The only aspect of the Project Petitioners identified that the REIR did not address was the use of riprap. While the specific plan had recognized the need for some engineering and slope armoring, the riprap was proposed to address erosion. Petitioners argued that the riprap would provide spaces for rats to live close to wetlands and increase rat predation on the harvest mouse. But because they cited nothing to support their contention, the Court found that Petitioners had failed to meet the burden under section 21166, and failed to demonstrate that the City’s decision was not supported by substantial evidence. The Court admitted that the use of riprap might potentially increase impacts on the harvest mouse, but concluded that the “interest animating section 65457 … to increase the supply of housing” was “important enough to justify forgoing the benefits of environmental review.”

Petitioners, along with a number of amici, also argued that the City was required to take account of new information regarding sea level rise and how the Project might impact existing environmental conditions. They contended that the Project would exacerbate the impacts of sea level rise because it would border the retreating wetlands, preventing the wetlands from becoming established on higher ground. The Court found that, even if they were right that an EIR was required to analyze these impacts, this was not a new phenomenon and the issue should have been raised in a challenge to the specific plan REIR, not for this subsequent Project.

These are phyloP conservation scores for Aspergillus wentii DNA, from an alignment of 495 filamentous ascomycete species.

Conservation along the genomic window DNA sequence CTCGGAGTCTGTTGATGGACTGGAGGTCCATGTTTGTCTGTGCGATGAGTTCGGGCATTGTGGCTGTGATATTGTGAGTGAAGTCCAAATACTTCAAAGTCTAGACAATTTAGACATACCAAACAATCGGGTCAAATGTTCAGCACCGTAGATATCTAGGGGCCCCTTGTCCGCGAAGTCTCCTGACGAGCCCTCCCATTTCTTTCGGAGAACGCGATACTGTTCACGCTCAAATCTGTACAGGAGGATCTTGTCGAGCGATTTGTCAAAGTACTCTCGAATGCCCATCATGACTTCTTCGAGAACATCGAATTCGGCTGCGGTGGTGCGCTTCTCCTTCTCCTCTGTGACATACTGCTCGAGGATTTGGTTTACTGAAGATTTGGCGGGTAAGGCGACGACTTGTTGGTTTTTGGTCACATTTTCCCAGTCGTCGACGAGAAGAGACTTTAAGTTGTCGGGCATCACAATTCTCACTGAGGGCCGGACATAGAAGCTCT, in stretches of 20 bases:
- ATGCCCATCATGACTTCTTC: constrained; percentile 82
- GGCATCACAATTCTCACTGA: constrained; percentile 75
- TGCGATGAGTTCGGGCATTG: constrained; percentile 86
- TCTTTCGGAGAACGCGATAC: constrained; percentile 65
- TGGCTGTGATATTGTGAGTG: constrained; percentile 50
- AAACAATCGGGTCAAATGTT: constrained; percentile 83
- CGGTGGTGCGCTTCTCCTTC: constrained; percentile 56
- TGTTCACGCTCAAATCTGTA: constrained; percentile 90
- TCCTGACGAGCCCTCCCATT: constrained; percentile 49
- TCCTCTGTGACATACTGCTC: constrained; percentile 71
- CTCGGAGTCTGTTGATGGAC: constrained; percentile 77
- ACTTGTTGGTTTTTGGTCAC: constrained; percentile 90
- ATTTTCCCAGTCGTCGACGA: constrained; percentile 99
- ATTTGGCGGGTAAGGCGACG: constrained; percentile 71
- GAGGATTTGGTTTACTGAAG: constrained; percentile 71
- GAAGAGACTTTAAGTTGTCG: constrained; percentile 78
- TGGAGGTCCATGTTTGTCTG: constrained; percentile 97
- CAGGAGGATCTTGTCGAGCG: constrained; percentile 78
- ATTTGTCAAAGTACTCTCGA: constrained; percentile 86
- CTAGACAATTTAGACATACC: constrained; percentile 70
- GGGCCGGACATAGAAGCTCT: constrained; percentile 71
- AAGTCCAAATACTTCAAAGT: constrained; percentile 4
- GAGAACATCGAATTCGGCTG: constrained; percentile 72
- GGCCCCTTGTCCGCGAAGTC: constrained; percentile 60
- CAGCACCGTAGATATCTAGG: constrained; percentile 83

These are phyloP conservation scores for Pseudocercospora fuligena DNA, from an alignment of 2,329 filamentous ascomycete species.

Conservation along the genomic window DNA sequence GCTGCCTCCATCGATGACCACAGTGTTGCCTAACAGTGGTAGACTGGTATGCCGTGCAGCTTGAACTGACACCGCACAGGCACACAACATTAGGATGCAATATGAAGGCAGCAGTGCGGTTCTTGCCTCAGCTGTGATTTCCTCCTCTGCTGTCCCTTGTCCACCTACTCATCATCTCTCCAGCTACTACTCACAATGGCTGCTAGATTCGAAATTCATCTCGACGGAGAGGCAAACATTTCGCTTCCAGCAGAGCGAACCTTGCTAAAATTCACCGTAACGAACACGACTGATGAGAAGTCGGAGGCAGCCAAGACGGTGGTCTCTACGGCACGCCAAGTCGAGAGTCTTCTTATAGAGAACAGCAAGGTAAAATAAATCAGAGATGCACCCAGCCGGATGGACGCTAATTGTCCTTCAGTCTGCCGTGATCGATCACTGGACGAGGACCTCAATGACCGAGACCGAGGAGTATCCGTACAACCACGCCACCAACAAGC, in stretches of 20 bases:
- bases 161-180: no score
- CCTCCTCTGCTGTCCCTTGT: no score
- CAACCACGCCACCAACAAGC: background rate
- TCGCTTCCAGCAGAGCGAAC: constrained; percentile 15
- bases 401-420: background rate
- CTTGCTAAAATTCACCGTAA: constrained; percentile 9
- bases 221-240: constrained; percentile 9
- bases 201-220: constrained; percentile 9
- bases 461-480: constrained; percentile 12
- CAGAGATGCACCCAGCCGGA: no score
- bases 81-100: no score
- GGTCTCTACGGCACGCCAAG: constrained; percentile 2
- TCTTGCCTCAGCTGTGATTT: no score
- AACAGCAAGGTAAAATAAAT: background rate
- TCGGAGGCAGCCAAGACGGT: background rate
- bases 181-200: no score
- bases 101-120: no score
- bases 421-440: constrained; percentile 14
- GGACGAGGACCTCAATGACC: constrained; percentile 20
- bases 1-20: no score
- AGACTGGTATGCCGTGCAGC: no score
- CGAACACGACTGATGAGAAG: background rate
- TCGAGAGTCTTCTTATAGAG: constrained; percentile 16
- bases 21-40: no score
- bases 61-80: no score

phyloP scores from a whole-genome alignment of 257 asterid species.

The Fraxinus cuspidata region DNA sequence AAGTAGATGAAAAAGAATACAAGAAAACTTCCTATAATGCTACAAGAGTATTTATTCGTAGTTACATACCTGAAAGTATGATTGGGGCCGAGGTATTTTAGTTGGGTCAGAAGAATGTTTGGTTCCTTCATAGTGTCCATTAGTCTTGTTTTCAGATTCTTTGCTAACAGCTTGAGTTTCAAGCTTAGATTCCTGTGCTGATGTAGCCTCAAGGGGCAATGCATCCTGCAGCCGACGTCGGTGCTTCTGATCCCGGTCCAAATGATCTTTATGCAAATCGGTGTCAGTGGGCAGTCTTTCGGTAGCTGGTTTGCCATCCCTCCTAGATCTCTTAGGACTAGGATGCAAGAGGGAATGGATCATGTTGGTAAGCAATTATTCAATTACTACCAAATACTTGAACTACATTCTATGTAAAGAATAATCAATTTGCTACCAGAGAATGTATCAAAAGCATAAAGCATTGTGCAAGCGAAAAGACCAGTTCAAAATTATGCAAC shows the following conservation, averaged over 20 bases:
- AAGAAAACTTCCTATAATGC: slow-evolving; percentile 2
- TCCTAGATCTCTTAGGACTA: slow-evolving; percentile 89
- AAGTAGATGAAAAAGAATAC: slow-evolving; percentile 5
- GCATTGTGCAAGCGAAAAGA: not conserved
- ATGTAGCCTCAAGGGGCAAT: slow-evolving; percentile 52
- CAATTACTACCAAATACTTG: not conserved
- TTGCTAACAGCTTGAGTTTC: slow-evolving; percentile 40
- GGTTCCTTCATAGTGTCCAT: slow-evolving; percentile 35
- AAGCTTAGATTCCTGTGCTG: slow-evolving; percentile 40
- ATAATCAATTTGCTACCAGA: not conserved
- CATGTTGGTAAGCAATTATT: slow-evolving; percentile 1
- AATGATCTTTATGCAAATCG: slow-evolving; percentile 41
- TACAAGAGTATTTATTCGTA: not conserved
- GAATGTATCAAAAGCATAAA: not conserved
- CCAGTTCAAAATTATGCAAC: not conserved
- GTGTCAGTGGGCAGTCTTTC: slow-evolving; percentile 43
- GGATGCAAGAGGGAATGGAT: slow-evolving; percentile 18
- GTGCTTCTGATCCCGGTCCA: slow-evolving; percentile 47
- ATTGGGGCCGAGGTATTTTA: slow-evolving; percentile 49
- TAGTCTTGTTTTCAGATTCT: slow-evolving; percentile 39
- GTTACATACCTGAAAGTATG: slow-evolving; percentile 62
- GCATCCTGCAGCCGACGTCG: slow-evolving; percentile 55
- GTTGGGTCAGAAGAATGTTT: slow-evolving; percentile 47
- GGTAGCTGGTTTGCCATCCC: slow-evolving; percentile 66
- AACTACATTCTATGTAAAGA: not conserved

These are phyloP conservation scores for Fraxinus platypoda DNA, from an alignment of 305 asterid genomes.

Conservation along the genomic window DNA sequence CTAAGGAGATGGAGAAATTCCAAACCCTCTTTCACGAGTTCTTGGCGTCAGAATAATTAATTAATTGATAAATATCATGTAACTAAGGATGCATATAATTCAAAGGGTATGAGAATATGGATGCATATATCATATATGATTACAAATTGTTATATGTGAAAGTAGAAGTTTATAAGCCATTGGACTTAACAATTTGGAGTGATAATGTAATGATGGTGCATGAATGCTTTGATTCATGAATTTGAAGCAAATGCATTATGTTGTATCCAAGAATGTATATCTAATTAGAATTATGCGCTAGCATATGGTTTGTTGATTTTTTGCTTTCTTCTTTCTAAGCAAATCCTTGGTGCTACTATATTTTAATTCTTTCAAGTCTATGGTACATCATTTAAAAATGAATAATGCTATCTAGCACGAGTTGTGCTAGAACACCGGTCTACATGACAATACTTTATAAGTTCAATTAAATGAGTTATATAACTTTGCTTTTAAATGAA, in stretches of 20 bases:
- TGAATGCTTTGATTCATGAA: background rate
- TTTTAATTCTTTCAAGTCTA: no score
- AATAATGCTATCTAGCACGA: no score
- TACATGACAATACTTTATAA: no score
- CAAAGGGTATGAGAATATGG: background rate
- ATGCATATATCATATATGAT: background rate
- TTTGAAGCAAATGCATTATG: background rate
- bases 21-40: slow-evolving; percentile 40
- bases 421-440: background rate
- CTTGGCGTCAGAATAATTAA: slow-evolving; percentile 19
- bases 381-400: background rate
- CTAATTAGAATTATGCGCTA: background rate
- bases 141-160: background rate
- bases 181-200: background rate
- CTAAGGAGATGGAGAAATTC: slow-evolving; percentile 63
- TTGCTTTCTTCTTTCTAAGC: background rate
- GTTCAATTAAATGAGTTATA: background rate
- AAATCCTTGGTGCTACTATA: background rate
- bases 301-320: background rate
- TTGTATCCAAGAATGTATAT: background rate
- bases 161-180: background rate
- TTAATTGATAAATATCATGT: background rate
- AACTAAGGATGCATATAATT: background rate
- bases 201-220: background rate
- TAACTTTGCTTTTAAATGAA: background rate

Lastly, the Petitioners argued that a hydrology report attached to the Project’s checklist improperly deferred consideration of mitigation measures because the City planned on taking an “adaptive approach” to managing flooding of the Project from sea level rise. The Court rejected Petitioners’ argument, finding that these impacts were not impacts of the Project on the environment. Because the impacts were not subject to CEQA, the measures adopted to address the impacts were also not subject to CEQA’s rules concerning deferred mitigation. Petitioners also argued (for the first time in their reply) that, even if CEQA rules did not govern the mitigation, the environmental impacts of such measures needed to be evaluated. But the measures were discussed as potentially occurring in the latter half of the 21st century in the City’s hydrology report. The Court concluded that the City’s responses to environmental conditions potentially occurring in 50-80 years were speculative and, therefore, were not required to be analyzed. As such, the City prevailed on all issues.

Key Points:

  • Government Code section 65457 exempts residential projects consistent with a specific plan from further CEQA review, with the legislative intent to increase the supply of housing.
  • Measures proposed to address the impacts of the environment on a project, such as hazards associated with sea level rise, are generally not subject to CEQA’s rules regarding deferred mitigation if the project does not cause or exacerbate the hazard.